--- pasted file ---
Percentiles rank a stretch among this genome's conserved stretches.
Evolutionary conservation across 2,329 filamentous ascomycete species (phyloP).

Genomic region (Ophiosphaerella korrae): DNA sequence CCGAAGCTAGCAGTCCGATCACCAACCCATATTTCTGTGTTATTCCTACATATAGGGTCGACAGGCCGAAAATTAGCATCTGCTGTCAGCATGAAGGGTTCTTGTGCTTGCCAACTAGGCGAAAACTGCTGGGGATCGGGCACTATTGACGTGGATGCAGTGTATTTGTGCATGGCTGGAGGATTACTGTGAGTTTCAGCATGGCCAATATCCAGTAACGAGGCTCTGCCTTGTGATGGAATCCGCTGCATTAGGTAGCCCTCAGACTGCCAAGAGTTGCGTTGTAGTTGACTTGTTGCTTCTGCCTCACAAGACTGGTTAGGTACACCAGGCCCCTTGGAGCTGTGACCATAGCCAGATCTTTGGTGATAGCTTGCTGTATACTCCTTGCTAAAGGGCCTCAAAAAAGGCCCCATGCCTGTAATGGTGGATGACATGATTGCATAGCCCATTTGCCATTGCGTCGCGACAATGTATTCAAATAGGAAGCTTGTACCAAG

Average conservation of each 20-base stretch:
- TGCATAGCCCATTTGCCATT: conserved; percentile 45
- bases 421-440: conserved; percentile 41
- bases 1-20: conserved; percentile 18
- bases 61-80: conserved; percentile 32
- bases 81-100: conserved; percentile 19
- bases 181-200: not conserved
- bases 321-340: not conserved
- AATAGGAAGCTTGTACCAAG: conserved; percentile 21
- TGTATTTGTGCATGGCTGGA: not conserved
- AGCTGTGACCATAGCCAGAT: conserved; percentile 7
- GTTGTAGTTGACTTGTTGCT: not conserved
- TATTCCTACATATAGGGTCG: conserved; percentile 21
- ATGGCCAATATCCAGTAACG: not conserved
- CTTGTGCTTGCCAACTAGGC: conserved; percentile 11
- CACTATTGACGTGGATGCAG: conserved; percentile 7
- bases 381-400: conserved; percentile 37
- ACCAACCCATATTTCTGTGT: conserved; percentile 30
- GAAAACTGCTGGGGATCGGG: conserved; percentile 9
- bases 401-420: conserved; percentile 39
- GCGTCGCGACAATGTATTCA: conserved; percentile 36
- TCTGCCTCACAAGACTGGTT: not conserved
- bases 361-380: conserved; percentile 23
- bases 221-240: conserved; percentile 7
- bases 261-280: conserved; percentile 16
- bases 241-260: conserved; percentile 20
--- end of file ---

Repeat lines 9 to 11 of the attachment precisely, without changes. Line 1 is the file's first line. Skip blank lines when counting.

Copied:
- bases 81-100: conserved; percentile 19
- bases 181-200: not conserved
- bases 321-340: not conserved